The present study revealed an increase in mean PT, especially in the initially weaker muscles that registered a greater progression, resulting in reduced muscle asymmetries. This was an expected result, since exercises performed during the training period equally stimulate both members.

Applied load optimization is a basic prerequisite for the good development of neuromuscular performance.[22] The present study did not reveal a statistically significant difference between the performance of soldiers who never reported pain and those with injuries. In addition, there was no statistically significant difference between soldiers reporting sports limitations due to pain and those with no limitations. Several factors can explain this unexpected outcome standardization: the short course duration, not allowing greater differentiation between soldiers performance; the similar physical load for all soldiers; and the eliminatory character of attendance during the course for those with no aptitude or physical performance consistent with the imposed load.


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Conclusion

Overload injuries encompass a varied set of conditions that are quite distinct from each other and closely related to intense physical exercise. The risk of developing this type of injury is associated with both intrinsic, athlete-specific factors and extrinsic factors. Since there is no control over the performed physical load, used equipment or environmental conditions during exercise, soldiers in training are, par excellence, prone to overload injuries, with a 70% incidence rate.

Neuromuscular performance evolution among soldiers completing the parachuting course was similar.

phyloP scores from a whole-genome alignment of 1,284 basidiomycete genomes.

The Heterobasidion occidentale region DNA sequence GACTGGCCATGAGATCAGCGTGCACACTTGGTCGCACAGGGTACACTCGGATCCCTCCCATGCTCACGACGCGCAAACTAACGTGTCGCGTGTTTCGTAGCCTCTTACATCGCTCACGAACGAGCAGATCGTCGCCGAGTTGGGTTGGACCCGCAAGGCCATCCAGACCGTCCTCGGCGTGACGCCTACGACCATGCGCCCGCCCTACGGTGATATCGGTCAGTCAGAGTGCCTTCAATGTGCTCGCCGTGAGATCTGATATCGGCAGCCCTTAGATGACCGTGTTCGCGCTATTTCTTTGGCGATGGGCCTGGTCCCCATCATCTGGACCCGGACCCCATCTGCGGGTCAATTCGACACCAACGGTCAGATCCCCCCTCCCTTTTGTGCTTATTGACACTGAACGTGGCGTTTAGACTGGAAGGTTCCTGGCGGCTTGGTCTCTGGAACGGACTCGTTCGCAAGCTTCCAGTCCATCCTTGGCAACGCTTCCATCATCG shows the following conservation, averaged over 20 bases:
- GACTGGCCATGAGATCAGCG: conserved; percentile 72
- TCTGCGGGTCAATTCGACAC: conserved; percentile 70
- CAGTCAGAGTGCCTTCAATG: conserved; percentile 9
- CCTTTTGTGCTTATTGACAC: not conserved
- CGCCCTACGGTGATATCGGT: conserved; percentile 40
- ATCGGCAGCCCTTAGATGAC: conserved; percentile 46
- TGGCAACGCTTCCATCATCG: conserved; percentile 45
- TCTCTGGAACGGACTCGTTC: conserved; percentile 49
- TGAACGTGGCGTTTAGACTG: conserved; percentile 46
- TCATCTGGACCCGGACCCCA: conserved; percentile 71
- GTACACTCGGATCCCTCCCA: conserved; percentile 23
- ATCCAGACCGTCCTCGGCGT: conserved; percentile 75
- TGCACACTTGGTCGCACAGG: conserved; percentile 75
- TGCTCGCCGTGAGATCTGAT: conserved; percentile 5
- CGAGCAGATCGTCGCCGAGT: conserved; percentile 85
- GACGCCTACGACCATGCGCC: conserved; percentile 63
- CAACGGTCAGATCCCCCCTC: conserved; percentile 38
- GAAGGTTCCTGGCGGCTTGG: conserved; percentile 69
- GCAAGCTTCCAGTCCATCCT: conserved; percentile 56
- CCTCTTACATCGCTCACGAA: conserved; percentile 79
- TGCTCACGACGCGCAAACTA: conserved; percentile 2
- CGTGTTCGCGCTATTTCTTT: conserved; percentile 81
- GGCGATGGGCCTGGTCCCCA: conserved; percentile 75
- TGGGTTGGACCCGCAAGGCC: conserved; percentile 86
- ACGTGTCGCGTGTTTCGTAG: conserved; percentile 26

The implementation of monitoring and prevention strategies for these injuries is critical to promote the health and physical capacity of the athlete. Among the several measures to be adopted, the following stand out: reduction of the physical load during combat course, decrease military equipment weight and footwear improvement.


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Conflito de Interesses

Os autores declaram não haver conflito de interesses.

Study developed at Centro de Saúde Militar de Coimbra, Coimbra, Portugal.



Endereço para correspondência

José Lito Mónico, MSc
Centro de Saúde Militar de Coimbra
R. Vandelli, 2, 3030-405, Coimbra
Portugal   

Publication History

Received: 21 November 2019

Accepted: 02 March 2020

Publication Date:
22 July 2020 (online)

© 2020. Sociedade Brasileira de Ortopedia e Traumatologia. This is an open access article published by Thieme under the terms of the Creative Commons Attribution-NonDerivative-NonCommercial License, permitting copying and reproduction so long as the original work is given appropriate credit. Contents may not be used for commercial purposes, or adapted, remixed, transformed or built upon. (https://creativecommons.org/licenses/by-nc-nd/4.0/)

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Zoom Image
Fig. 1 Representação esquemática da síntese e degradação de colágeno após uma sessão de exercício físico.[4]
Zoom Image
Fig. 1 Schematic representation of collagen synthesis and degradation after a physical exercise session.[4]
Zoom Image
Fig. 2 Esquema representativo da componente vertical das forças de reação ao solo durante o ciclo de marcha.[19]
Zoom Image
Fig. 2 Representative diagram of the vertical component of the ground reaction forces during the walking cycle. BW, body weight.[19]